Hartle underwent his 81st round of chemotherapy last month, and yet made time to speak to us, just hours before the appointment. Saying the need to publicize the importance of psilocybin is more important than his comfort.

Despite his urgent need for a novel treatment like psilocybin-assisted therapy, Hartle faced significant challenges accessing this new, experimental treatment.

Hartle had to wait 106 days for his license in 2020. Many patients never even receive that approval: denials are given for various reasons, as each case is evaluated individually, but the most common reason is “patient safety.” Which is ludicrous, says Hartle. “Psilocybin is safer to take than Advil – so to deny anyone psilocybin due to the ‘safety profile’ of the drug is one of the most ridiculous things I have ever heard.”

(Note: the above claim regarding Advil is from Hartle.)

Plus, if having to wait 106 days wasn’t bad enough, Health Canada’s bureaucrats took 511 days to reply to his second application for a license. And the answer was no.

“My particular kind of cancer kills most people within 18 months – so they waited my entire expected lifespan just to give me a response. If that doesn’t say ‘we hope you die before we have to deal with this,’ I don’t know what does,” he says. Given that euthanasia has been legal for Canadian citizens since 2016, he’s not exaggerating.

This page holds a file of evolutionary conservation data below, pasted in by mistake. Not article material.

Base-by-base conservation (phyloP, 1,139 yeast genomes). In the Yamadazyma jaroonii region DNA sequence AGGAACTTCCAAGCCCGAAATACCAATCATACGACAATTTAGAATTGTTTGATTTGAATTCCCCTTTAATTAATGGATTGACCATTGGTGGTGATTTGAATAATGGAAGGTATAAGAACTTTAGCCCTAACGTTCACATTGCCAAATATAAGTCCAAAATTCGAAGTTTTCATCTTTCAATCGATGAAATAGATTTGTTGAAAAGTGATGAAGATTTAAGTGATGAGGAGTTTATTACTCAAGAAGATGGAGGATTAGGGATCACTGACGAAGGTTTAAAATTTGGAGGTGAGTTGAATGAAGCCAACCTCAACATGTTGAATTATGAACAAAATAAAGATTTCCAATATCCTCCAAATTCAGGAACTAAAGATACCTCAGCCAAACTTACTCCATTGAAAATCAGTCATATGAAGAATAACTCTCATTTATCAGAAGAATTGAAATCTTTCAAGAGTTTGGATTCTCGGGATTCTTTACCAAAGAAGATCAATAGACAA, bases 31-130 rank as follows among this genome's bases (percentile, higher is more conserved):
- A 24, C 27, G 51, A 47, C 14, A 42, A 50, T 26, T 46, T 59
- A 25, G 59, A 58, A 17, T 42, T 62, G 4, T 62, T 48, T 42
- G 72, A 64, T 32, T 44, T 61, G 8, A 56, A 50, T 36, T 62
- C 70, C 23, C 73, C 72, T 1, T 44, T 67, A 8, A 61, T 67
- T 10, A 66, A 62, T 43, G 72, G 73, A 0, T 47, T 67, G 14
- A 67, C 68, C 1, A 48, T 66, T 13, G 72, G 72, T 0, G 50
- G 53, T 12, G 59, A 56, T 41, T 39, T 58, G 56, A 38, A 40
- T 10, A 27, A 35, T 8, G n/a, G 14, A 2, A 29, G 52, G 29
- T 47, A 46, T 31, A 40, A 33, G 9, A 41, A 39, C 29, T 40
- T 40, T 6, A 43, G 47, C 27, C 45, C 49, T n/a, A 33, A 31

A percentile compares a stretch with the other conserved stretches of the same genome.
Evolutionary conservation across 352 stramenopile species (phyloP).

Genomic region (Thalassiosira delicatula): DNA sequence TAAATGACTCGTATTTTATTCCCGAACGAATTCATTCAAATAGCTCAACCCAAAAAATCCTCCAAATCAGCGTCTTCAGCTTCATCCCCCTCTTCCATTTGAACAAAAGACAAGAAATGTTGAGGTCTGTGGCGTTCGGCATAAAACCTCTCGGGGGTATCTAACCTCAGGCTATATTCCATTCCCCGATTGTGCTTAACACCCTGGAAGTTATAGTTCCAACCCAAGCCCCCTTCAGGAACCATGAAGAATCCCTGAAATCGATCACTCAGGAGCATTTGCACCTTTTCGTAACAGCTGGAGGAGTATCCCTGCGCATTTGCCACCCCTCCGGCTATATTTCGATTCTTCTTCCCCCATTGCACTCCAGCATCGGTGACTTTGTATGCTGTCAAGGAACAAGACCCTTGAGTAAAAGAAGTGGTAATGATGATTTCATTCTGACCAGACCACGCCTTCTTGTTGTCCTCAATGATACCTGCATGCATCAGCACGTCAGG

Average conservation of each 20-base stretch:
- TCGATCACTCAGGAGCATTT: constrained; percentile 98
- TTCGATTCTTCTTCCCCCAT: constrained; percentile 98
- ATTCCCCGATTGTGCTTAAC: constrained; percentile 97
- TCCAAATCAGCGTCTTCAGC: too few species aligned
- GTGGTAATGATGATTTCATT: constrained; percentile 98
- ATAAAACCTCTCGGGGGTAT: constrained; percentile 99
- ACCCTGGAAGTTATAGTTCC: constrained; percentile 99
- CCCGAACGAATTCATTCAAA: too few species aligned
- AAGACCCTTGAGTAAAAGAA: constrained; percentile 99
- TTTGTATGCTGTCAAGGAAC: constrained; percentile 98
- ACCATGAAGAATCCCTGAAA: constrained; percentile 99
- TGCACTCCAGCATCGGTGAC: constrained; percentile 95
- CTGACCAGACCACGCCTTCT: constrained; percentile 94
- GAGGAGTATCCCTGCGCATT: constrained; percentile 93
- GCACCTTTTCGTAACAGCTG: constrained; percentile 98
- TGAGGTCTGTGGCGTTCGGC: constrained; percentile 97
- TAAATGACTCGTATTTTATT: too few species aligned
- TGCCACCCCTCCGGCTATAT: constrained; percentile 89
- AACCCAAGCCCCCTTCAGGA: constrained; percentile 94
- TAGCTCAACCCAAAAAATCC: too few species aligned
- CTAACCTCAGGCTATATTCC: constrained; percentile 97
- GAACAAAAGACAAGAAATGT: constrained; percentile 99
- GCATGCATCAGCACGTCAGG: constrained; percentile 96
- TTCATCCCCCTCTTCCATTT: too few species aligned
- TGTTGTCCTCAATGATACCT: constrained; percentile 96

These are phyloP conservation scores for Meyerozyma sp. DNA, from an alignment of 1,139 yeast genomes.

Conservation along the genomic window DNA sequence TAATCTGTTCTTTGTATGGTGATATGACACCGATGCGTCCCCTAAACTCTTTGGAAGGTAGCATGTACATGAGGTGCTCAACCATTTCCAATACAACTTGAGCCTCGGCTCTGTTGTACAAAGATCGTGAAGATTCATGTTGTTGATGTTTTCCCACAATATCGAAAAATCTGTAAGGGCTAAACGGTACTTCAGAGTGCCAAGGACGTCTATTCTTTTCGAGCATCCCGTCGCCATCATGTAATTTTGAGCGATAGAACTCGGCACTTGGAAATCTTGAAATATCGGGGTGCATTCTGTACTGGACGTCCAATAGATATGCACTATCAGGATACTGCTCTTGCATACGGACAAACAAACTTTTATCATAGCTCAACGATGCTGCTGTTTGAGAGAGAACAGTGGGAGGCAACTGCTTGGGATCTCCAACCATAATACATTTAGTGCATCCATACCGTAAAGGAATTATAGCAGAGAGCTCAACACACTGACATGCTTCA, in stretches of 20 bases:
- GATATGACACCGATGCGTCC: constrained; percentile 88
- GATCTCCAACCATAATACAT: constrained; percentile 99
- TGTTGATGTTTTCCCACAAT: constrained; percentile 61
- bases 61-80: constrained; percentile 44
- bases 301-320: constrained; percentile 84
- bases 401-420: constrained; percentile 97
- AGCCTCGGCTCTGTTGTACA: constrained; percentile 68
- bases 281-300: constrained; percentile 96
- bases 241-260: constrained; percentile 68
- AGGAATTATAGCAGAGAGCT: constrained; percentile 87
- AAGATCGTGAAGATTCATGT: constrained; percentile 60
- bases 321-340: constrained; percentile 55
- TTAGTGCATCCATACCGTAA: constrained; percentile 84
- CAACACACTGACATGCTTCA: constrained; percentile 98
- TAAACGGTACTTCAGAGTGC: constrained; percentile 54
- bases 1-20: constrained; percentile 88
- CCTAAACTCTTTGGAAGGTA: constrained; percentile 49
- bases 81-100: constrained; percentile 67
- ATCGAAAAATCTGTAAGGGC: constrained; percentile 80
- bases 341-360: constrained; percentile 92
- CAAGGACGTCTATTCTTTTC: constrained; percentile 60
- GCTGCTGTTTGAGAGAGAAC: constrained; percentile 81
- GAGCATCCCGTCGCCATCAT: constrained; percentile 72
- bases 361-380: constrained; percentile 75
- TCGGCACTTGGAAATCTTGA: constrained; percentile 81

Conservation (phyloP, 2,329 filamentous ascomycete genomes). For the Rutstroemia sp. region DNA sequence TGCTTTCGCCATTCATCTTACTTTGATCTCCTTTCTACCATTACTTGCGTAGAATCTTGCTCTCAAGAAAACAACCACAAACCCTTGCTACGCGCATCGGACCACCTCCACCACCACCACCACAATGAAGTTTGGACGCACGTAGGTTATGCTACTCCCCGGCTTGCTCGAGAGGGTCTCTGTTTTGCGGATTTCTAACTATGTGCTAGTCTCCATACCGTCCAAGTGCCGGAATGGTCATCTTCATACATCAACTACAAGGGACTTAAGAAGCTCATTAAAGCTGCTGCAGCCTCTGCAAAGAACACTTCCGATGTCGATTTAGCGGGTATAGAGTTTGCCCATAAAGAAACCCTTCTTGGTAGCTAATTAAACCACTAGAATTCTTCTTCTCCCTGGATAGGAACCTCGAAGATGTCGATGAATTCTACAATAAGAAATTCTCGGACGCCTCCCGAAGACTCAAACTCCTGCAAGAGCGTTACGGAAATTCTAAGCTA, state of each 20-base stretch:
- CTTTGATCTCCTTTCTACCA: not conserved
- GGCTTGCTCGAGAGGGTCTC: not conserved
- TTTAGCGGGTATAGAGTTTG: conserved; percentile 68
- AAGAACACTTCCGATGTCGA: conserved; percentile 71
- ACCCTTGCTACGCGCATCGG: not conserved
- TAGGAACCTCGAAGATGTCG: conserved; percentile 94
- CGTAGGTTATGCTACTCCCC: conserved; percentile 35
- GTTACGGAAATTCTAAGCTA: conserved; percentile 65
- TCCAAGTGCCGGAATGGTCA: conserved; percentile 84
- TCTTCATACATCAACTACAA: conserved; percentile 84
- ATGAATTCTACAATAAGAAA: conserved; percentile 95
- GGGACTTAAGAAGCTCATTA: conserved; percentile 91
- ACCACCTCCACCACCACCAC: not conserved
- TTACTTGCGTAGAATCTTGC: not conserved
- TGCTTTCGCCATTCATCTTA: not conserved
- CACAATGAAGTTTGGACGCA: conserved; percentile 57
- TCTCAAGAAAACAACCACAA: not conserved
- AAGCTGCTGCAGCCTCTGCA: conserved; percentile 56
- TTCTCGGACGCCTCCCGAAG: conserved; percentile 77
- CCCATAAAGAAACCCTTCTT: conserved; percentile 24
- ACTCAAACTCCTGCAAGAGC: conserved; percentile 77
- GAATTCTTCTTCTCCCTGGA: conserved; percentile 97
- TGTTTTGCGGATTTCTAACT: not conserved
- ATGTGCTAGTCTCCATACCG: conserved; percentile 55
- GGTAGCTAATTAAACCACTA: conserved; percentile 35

You read that right: You can legally undergo physician-assisted suicide in Canada, but you cannot receive psilocybin therapy for a life-threatening condition that makes life unbearable.(5)

“In 2020, it really felt like we’d made progress, but now it truly feels like we’re just going backward. Telling Canadians that Section 56 is a viable way to access this therapy gives people false hope – it’s ridiculous to the point of being embarrassing for Canada,” he says. “The government keeps saying they need more research – but what happened to all the Canadian research from the 1950s?”

There is some cause for Canadians to feel a sense of pride. Long before Canada legalized cannabis, it was home to one of the most important, ground-breaking, and paradigm-bending psychedelic studies in history.

When British psychiatrist Humphry Osmond – best known as the man who gave mescaline to Aldous Huxley, inspiring the book The Doors of Perception – was unable to administer LSD in the UK, he moved to the Canadian province of Saskatchewan to continue his work in 1951.(6)

For those unfamiliar with Canadian geography, Saskatchewan is a flat, sparsely populated prairie province in the middle of the nation, home to farmers, good manners, and socialist values. Square and sweet, it is as far removed from swinging London or glamorous Hollywood as it gets. But in rural Canada, at the Weyburn Mental Hospital, Osmond was given permission to treat over 2,000 people for alcohol use disorder – including Bill Wilson, founder of Alcoholics Anonymous. Osmond found that at least 40% quit drinking entirely or dramatically reduced their intake afterward. If a 40% success rate doesn’t seem impressive, consider that AA’s true success rate is only 5-8%.(6, 7)

Hartle's first application denied

Why would the government approve Hartle’s first application but deny his second if he had no adverse reaction the first time? Given that Hartle has been outspoken in mainstream news outlets and highly critical of Health Canada, it feels possible that the rejection was personal. Though, we can’t know that for sure.